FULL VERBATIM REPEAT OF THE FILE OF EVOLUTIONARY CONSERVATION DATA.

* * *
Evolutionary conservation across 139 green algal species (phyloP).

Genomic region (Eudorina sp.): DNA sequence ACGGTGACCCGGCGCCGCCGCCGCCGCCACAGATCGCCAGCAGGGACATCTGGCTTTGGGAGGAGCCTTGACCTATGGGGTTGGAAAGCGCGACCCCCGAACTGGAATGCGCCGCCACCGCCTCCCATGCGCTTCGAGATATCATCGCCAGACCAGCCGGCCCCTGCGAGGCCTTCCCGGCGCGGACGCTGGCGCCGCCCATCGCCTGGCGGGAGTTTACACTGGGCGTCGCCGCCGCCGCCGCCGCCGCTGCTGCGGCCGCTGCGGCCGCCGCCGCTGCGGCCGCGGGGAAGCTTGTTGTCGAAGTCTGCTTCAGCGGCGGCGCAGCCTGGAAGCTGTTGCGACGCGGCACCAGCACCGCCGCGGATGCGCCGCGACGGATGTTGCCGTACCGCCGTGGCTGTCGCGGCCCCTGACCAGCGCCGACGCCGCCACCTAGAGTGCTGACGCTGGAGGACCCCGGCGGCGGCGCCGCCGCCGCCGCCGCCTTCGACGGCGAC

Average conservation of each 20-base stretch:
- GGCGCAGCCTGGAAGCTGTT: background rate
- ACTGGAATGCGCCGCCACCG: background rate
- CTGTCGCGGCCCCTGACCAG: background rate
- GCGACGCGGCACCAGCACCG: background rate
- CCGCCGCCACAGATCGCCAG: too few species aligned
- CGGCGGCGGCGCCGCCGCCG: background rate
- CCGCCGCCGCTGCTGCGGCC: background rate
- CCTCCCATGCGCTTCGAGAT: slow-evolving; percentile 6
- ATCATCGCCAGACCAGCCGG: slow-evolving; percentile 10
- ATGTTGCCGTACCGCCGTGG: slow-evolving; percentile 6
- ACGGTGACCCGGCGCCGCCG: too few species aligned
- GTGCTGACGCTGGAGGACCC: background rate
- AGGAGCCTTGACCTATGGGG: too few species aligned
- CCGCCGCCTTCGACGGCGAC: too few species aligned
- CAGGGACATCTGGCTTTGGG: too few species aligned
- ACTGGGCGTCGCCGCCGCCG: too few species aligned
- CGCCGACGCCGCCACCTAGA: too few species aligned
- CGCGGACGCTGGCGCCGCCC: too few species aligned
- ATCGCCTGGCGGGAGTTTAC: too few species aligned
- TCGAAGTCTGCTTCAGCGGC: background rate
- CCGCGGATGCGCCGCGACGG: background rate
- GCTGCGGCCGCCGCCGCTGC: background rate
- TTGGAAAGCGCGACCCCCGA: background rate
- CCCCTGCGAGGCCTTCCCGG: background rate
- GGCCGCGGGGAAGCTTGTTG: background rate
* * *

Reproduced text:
Evolutionary conservation across 139 green algal species (phyloP).

Genomic region (Eudorina sp.): DNA sequence ACGGTGACCCGGCGCCGCCGCCGCCGCCACAGATCGCCAGCAGGGACATCTGGCTTTGGGAGGAGCCTTGACCTATGGGGTTGGAAAGCGCGACCCCCGAACTGGAATGCGCCGCCACCGCCTCCCATGCGCTTCGAGATATCATCGCCAGACCAGCCGGCCCCTGCGAGGCCTTCCCGGCGCGGACGCTGGCGCCGCCCATCGCCTGGCGGGAGTTTACACTGGGCGTCGCCGCCGCCGCCGCCGCCGCTGCTGCGGCCGCTGCGGCCGCCGCCGCTGCGGCCGCGGGGAAGCTTGTTGTCGAAGTCTGCTTCAGCGGCGGCGCAGCCTGGAAGCTGTTGCGACGCGGCACCAGCACCGCCGCGGATGCGCCGCGACGGATGTTGCCGTACCGCCGTGGCTGTCGCGGCCCCTGACCAGCGCCGACGCCGCCACCTAGAGTGCTGACGCTGGAGGACCCCGGCGGCGGCGCCGCCGCCGCCGCCGCCTTCGACGGCGAC

Average conservation of each 20-base stretch:
- GGCGCAGCCTGGAAGCTGTT: background rate
- ACTGGAATGCGCCGCCACCG: background rate
- CTGTCGCGGCCCCTGACCAG: background rate
- GCGACGCGGCACCAGCACCG: background rate
- CCGCCGCCACAGATCGCCAG: too few species aligned
- CGGCGGCGGCGCCGCCGCCG: background rate
- CCGCCGCCGCTGCTGCGGCC: background rate
- CCTCCCATGCGCTTCGAGAT: slow-evolving; percentile 6
- ATCATCGCCAGACCAGCCGG: slow-evolving; percentile 10
- ATGTTGCCGTACCGCCGTGG: slow-evolving; percentile 6
- ACGGTGACCCGGCGCCGCCG: too few species aligned
- GTGCTGACGCTGGAGGACCC: background rate
- AGGAGCCTTGACCTATGGGG: too few species aligned
- CCGCCGCCTTCGACGGCGAC: too few species aligned
- CAGGGACATCTGGCTTTGGG: too few species aligned
- ACTGGGCGTCGCCGCCGCCG: too few species aligned
- CGCCGACGCCGCCACCTAGA: too few species aligned
- CGCGGACGCTGGCGCCGCCC: too few species aligned
- ATCGCCTGGCGGGAGTTTAC: too few species aligned
- TCGAAGTCTGCTTCAGCGGC: background rate
- CCGCGGATGCGCCGCGACGG: background rate
- GCTGCGGCCGCCGCCGCTGC: background rate
- TTGGAAAGCGCGACCCCCGA: background rate
- CCCCTGCGAGGCCTTCCCGG: background rate
- GGCCGCGGGGAAGCTTGTTG: background rate